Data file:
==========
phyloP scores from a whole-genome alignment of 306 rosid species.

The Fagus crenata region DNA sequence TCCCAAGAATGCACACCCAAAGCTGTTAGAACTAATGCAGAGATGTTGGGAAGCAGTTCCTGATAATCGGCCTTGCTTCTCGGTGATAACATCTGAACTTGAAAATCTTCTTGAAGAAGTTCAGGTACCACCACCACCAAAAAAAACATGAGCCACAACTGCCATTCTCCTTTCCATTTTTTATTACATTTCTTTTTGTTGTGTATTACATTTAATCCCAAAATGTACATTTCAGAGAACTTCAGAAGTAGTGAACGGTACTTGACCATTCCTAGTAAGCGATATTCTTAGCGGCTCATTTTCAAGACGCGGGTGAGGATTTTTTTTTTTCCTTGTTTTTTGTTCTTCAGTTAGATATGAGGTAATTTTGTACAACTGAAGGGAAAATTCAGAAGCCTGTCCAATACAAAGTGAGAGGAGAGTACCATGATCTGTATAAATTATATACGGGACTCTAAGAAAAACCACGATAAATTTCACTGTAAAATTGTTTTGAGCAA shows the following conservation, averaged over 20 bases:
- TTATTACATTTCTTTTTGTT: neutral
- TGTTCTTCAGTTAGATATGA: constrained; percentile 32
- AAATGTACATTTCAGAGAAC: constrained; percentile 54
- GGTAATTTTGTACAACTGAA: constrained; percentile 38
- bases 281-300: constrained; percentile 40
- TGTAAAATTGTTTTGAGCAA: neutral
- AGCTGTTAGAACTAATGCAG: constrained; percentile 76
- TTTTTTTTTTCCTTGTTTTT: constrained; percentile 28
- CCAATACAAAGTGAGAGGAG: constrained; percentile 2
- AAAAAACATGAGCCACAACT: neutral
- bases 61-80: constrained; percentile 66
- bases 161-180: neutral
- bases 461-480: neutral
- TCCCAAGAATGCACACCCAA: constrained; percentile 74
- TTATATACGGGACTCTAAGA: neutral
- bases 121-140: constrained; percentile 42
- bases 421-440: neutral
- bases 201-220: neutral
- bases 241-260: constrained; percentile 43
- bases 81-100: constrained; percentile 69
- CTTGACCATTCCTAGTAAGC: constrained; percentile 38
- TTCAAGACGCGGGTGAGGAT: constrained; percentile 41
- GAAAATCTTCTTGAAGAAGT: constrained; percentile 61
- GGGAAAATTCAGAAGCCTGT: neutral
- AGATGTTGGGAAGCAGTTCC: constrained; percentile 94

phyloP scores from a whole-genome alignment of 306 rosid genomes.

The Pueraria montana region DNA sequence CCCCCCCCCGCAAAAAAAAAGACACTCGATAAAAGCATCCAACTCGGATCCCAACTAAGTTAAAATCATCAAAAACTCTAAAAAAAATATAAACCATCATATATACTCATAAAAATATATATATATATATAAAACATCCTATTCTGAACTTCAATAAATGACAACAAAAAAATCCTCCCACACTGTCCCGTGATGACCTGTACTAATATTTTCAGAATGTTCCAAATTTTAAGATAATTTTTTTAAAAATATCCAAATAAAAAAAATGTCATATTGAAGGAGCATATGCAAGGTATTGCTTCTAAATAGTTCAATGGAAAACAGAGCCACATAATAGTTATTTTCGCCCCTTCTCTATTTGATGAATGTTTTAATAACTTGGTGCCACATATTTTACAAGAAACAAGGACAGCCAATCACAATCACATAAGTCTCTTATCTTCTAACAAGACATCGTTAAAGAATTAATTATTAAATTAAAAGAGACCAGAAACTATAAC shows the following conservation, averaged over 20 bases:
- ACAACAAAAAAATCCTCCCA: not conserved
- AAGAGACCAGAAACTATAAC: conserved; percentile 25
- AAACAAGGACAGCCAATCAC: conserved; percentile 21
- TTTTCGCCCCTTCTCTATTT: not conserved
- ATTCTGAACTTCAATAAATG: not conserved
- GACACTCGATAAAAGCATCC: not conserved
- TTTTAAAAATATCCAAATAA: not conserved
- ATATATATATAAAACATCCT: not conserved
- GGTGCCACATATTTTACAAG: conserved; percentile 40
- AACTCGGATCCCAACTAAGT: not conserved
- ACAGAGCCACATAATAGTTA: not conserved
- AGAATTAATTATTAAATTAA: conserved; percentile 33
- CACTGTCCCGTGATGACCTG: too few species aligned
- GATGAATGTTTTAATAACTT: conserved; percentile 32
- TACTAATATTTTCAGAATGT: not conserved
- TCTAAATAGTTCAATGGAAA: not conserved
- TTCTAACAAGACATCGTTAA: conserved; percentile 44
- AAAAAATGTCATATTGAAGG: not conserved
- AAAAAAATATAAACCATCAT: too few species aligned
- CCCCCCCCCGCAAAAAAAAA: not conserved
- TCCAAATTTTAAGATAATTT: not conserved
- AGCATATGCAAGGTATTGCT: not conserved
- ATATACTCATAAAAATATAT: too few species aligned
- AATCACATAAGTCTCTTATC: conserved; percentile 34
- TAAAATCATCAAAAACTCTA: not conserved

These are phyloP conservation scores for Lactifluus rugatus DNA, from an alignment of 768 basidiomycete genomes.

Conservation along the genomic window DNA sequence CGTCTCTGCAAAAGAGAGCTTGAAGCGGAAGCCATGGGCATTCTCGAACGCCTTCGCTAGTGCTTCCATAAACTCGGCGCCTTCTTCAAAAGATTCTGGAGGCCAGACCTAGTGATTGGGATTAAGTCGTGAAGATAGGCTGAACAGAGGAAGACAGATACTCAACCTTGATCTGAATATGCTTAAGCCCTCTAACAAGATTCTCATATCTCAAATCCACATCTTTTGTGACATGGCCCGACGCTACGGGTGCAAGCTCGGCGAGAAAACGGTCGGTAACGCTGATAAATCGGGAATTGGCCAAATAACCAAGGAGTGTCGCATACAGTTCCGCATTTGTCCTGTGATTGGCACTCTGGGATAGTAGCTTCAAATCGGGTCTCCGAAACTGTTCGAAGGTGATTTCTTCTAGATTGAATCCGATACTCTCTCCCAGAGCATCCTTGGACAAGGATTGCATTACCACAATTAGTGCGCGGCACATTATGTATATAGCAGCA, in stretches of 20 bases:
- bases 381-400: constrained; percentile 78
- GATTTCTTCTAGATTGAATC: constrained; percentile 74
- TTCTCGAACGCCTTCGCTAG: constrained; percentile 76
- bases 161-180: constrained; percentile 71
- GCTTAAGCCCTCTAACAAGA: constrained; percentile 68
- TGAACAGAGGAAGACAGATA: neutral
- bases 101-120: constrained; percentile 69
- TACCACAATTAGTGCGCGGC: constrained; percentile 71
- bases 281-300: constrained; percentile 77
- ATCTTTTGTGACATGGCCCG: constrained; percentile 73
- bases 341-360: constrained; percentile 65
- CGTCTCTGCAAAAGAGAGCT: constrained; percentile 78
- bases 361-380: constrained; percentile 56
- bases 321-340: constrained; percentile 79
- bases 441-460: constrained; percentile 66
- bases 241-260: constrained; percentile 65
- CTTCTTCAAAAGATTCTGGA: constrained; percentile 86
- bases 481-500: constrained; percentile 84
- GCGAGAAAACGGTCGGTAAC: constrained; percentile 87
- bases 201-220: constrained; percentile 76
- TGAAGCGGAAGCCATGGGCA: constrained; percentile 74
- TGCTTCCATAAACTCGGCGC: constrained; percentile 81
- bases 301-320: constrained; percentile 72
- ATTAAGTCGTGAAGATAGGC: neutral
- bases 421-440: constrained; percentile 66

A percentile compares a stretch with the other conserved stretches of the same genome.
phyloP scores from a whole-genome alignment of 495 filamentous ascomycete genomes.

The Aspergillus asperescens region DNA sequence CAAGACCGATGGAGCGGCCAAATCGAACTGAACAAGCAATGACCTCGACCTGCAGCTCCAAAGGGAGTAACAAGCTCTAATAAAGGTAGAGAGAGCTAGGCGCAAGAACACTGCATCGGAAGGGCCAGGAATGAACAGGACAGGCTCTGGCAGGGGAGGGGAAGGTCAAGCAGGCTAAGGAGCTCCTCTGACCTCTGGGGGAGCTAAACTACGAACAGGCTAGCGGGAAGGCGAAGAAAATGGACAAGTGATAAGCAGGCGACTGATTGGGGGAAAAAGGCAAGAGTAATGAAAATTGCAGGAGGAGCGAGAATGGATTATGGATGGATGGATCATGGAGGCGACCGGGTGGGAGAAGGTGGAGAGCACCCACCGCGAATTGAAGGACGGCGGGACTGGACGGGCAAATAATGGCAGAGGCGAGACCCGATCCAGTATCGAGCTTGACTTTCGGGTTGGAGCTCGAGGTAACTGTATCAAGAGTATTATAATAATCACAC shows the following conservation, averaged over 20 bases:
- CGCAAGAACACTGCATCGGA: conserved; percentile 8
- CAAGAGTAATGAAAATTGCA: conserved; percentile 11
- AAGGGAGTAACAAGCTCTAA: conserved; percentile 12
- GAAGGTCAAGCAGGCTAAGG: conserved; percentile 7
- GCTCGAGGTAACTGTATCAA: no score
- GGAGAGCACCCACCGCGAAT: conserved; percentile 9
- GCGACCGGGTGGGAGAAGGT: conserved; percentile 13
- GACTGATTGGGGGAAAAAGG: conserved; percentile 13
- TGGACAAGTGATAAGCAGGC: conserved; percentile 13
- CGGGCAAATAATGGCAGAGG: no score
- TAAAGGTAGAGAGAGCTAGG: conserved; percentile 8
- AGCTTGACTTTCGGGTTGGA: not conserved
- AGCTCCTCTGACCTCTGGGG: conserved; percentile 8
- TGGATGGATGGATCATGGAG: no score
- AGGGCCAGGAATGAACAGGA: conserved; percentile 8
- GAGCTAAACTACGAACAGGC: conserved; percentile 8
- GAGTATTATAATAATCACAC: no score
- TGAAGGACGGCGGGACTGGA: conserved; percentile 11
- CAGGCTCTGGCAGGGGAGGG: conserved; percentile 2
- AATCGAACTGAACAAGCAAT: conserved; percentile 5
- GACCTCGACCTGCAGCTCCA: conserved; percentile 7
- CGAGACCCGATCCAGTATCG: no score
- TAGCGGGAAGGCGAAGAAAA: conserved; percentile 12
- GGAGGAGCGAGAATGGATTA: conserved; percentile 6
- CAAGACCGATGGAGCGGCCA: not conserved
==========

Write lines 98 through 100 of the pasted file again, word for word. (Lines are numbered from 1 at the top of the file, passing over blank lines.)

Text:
- TGGATGGATGGATCATGGAG: no score
- AGGGCCAGGAATGAACAGGA: conserved; percentile 8
- GAGCTAAACTACGAACAGGC: conserved; percentile 8